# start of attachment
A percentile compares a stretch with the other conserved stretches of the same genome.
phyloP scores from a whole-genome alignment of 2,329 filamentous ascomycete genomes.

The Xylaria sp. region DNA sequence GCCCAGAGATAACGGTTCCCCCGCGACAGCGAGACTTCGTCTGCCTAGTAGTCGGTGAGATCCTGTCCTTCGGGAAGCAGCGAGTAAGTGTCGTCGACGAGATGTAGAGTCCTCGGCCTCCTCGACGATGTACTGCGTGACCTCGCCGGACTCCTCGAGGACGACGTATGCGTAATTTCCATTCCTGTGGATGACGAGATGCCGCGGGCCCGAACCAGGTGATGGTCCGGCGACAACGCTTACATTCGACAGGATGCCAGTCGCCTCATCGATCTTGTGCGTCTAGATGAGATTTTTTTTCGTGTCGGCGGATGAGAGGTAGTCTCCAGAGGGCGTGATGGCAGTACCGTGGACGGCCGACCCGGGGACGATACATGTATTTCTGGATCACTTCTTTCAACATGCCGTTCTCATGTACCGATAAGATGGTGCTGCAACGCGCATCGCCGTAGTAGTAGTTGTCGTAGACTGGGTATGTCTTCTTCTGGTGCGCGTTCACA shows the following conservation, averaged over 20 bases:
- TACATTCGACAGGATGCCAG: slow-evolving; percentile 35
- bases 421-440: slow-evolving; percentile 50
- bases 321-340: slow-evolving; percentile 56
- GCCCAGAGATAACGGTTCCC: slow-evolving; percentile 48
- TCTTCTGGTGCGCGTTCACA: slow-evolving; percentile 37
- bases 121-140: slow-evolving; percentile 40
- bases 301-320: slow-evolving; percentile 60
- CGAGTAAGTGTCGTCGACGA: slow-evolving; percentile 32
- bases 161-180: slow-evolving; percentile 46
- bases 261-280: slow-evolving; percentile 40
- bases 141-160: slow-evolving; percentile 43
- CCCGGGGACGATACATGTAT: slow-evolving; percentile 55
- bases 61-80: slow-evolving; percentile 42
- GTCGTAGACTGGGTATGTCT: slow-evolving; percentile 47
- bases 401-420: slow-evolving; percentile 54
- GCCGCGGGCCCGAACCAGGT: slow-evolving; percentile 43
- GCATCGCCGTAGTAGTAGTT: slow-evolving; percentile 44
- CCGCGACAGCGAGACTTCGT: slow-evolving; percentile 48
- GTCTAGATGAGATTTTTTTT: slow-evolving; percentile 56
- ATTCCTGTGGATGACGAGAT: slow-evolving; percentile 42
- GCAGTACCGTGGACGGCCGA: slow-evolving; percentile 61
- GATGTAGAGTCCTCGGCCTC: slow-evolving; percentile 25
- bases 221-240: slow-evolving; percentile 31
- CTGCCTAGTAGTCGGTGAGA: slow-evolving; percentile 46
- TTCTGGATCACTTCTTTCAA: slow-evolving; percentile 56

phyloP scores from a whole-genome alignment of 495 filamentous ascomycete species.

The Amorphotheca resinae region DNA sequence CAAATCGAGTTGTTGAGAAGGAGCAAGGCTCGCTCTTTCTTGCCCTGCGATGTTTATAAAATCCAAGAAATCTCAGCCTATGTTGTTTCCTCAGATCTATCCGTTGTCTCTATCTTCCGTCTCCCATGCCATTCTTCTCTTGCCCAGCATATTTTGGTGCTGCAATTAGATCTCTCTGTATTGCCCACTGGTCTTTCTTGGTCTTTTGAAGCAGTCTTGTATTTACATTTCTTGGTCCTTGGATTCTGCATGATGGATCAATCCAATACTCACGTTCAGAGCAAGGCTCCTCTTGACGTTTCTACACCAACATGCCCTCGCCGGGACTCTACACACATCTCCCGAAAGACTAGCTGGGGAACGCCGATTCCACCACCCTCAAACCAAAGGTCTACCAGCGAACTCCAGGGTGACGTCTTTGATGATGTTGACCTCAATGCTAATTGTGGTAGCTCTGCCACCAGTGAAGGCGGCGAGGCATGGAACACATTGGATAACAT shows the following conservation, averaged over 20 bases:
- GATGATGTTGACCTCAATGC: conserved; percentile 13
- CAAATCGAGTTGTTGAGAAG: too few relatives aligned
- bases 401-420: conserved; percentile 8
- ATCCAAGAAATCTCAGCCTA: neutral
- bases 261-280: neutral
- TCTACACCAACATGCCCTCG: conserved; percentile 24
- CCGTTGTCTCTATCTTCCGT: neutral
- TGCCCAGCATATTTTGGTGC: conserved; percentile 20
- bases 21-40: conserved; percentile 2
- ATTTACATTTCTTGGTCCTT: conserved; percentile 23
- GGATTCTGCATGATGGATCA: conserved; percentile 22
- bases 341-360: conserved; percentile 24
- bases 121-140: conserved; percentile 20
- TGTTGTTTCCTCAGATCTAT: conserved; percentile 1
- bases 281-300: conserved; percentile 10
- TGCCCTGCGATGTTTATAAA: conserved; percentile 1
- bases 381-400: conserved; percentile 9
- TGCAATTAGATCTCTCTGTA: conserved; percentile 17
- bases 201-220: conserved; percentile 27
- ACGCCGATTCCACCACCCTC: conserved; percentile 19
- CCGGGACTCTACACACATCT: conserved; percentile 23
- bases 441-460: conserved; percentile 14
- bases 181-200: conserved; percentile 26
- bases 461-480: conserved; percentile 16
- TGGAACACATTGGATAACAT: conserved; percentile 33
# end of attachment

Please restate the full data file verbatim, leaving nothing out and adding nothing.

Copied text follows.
A percentile compares a stretch with the other conserved stretches of the same genome.
phyloP scores from a whole-genome alignment of 2,329 filamentous ascomycete genomes.

The Xylaria sp. region DNA sequence GCCCAGAGATAACGGTTCCCCCGCGACAGCGAGACTTCGTCTGCCTAGTAGTCGGTGAGATCCTGTCCTTCGGGAAGCAGCGAGTAAGTGTCGTCGACGAGATGTAGAGTCCTCGGCCTCCTCGACGATGTACTGCGTGACCTCGCCGGACTCCTCGAGGACGACGTATGCGTAATTTCCATTCCTGTGGATGACGAGATGCCGCGGGCCCGAACCAGGTGATGGTCCGGCGACAACGCTTACATTCGACAGGATGCCAGTCGCCTCATCGATCTTGTGCGTCTAGATGAGATTTTTTTTCGTGTCGGCGGATGAGAGGTAGTCTCCAGAGGGCGTGATGGCAGTACCGTGGACGGCCGACCCGGGGACGATACATGTATTTCTGGATCACTTCTTTCAACATGCCGTTCTCATGTACCGATAAGATGGTGCTGCAACGCGCATCGCCGTAGTAGTAGTTGTCGTAGACTGGGTATGTCTTCTTCTGGTGCGCGTTCACA shows the following conservation, averaged over 20 bases:
- TACATTCGACAGGATGCCAG: slow-evolving; percentile 35
- bases 421-440: slow-evolving; percentile 50
- bases 321-340: slow-evolving; percentile 56
- GCCCAGAGATAACGGTTCCC: slow-evolving; percentile 48
- TCTTCTGGTGCGCGTTCACA: slow-evolving; percentile 37
- bases 121-140: slow-evolving; percentile 40
- bases 301-320: slow-evolving; percentile 60
- CGAGTAAGTGTCGTCGACGA: slow-evolving; percentile 32
- bases 161-180: slow-evolving; percentile 46
- bases 261-280: slow-evolving; percentile 40
- bases 141-160: slow-evolving; percentile 43
- CCCGGGGACGATACATGTAT: slow-evolving; percentile 55
- bases 61-80: slow-evolving; percentile 42
- GTCGTAGACTGGGTATGTCT: slow-evolving; percentile 47
- bases 401-420: slow-evolving; percentile 54
- GCCGCGGGCCCGAACCAGGT: slow-evolving; percentile 43
- GCATCGCCGTAGTAGTAGTT: slow-evolving; percentile 44
- CCGCGACAGCGAGACTTCGT: slow-evolving; percentile 48
- GTCTAGATGAGATTTTTTTT: slow-evolving; percentile 56
- ATTCCTGTGGATGACGAGAT: slow-evolving; percentile 42
- GCAGTACCGTGGACGGCCGA: slow-evolving; percentile 61
- GATGTAGAGTCCTCGGCCTC: slow-evolving; percentile 25
- bases 221-240: slow-evolving; percentile 31
- CTGCCTAGTAGTCGGTGAGA: slow-evolving; percentile 46
- TTCTGGATCACTTCTTTCAA: slow-evolving; percentile 56

phyloP scores from a whole-genome alignment of 495 filamentous ascomycete species.

The Amorphotheca resinae region DNA sequence CAAATCGAGTTGTTGAGAAGGAGCAAGGCTCGCTCTTTCTTGCCCTGCGATGTTTATAAAATCCAAGAAATCTCAGCCTATGTTGTTTCCTCAGATCTATCCGTTGTCTCTATCTTCCGTCTCCCATGCCATTCTTCTCTTGCCCAGCATATTTTGGTGCTGCAATTAGATCTCTCTGTATTGCCCACTGGTCTTTCTTGGTCTTTTGAAGCAGTCTTGTATTTACATTTCTTGGTCCTTGGATTCTGCATGATGGATCAATCCAATACTCACGTTCAGAGCAAGGCTCCTCTTGACGTTTCTACACCAACATGCCCTCGCCGGGACTCTACACACATCTCCCGAAAGACTAGCTGGGGAACGCCGATTCCACCACCCTCAAACCAAAGGTCTACCAGCGAACTCCAGGGTGACGTCTTTGATGATGTTGACCTCAATGCTAATTGTGGTAGCTCTGCCACCAGTGAAGGCGGCGAGGCATGGAACACATTGGATAACAT shows the following conservation, averaged over 20 bases:
- GATGATGTTGACCTCAATGC: conserved; percentile 13
- CAAATCGAGTTGTTGAGAAG: too few relatives aligned
- bases 401-420: conserved; percentile 8
- ATCCAAGAAATCTCAGCCTA: neutral
- bases 261-280: neutral
- TCTACACCAACATGCCCTCG: conserved; percentile 24
- CCGTTGTCTCTATCTTCCGT: neutral
- TGCCCAGCATATTTTGGTGC: conserved; percentile 20
- bases 21-40: conserved; percentile 2
- ATTTACATTTCTTGGTCCTT: conserved; percentile 23
- GGATTCTGCATGATGGATCA: conserved; percentile 22
- bases 341-360: conserved; percentile 24
- bases 121-140: conserved; percentile 20
- TGTTGTTTCCTCAGATCTAT: conserved; percentile 1
- bases 281-300: conserved; percentile 10
- TGCCCTGCGATGTTTATAAA: conserved; percentile 1
- bases 381-400: conserved; percentile 9
- TGCAATTAGATCTCTCTGTA: conserved; percentile 17
- bases 201-220: conserved; percentile 27
- ACGCCGATTCCACCACCCTC: conserved; percentile 19
- CCGGGACTCTACACACATCT: conserved; percentile 23
- bases 441-460: conserved; percentile 14
- bases 181-200: conserved; percentile 26
- bases 461-480: conserved; percentile 16
- TGGAACACATTGGATAACAT: conserved; percentile 33